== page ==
So after last week and my feelings about the inappropriate use of the phrase “The Blues,” it’s actually “Blue Monday” today. This is a day assigned by Dr Cliff Arnall formerly of Cardiff University when statistically the most amount of people are likely to be depressed, and apparently, this year it might be even worse than usual! Thank you, world politics. Sigh.
So how to deal with it? One option is to curl up and hibernate the day away. Very tempting. A big duvet, a Netflix account, and unlimited Oreos are all I need. Bliss. However, this is not an option for all of us, and I often find that Blue Monday falls within a month when everyone is likely to be experiencing low mood. As much as I would like to hibernate January away, alas, it cannot be so. So here are some of my tips to take on Blue Monday and what I would like to rename as Jarring January because it came out of nowhere and I feel like I have whiplash from 2016. I can’t be the only one.
1. Give yourself structure
When life seems a bit crappy and the horizons of your life seem bleak, having structure can be a real saving grace. Having structure is what allows you to get from the beginning of the day to the end of the day without having a crisis. When those invasive, gloomy thoughts emerge, having structure is what helps you put them aside, at least for the moment. No judgement on what that structure is, either. For some people it will be getting a 5 am run in before your full-time job, for others, it will be making sure that they get up out of bed and make themselves a cup of tea at least once a day. We are all at different points in our lives and structure can mean many different things. For me, it means a bullet journal and small routines around the house that help me feel in control. For me, it is trying to blog once a week, and keeping on top of my work. For me, it is trying to get out of the house every day. Don’t use this tip as a stick to beat yourself with – I don’t know where you are and what your structure looks like, only you can know that. You do you.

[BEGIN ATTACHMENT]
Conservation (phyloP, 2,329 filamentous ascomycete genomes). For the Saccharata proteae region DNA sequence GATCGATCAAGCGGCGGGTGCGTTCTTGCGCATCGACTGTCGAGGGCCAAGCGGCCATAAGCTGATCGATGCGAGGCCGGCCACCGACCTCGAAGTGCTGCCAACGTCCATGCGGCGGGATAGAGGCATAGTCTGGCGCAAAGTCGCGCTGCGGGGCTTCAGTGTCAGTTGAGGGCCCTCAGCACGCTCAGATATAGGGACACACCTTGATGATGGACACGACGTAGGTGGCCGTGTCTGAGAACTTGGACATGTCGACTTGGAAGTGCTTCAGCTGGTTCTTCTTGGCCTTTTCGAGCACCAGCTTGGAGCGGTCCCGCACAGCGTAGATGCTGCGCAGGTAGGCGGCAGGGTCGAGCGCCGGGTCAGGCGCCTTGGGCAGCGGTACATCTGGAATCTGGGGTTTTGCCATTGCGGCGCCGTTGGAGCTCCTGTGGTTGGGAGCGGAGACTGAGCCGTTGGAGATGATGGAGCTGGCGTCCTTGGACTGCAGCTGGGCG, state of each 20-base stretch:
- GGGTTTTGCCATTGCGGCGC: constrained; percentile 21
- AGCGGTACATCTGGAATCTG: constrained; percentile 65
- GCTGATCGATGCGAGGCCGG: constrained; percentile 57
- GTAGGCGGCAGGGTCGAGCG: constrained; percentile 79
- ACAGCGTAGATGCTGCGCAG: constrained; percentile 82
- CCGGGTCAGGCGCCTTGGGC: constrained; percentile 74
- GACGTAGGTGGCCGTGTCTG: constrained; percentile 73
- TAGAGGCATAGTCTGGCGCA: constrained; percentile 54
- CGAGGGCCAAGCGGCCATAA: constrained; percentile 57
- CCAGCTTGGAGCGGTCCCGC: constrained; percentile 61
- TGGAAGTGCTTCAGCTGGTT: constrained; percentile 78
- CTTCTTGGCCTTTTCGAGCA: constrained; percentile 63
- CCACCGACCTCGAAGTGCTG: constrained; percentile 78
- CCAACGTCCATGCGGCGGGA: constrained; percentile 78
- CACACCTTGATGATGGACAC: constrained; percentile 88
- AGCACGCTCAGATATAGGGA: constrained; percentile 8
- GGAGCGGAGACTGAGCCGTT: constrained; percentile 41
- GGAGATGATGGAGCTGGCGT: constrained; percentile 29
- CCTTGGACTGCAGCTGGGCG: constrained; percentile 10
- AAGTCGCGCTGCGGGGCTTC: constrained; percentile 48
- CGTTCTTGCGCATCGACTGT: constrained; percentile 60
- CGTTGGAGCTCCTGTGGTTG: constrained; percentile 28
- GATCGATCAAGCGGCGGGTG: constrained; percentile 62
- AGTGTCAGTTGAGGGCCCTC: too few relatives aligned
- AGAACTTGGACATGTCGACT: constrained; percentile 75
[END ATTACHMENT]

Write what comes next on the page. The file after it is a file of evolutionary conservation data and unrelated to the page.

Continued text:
2. Put happy things in your diary
For a short month, January sure seems to drag! It seems long, poor, and grey. (Especially if you live in the UK. Especially if you live in the north of England. ESPECIALLY if you live in Manchester.) There’s a reason that you can’t flick a channel or click a link without seeing a holiday advert in January. Who doesn’t want to escape the drained bank accounts, walking to work in the rain, and the general malaise that seems to fall across the nation? Some people are economically placed so that they can head off on holiday in January, and if I ever can then I will too, but I can’t right now. So I compensate by putting happy things in the diary. Family coming to visit. Dinners out with friends. Seeing a movie I’m looking forward to, and yes, even a teeny tiny holiday. In April we are heading to Dorset for a weekend break with our best friends. Just knowing that is the diary really brightened up the first few days of January. Going to see “La La Land” last night, a movie I have been waiting for since November, was another thing that really put a spring in my step going into this week. Basically, give yourself things to look forward to, things that turn the year from a terrifying abyss of unknowns into a place where good things are planned to happen. Plan those good things.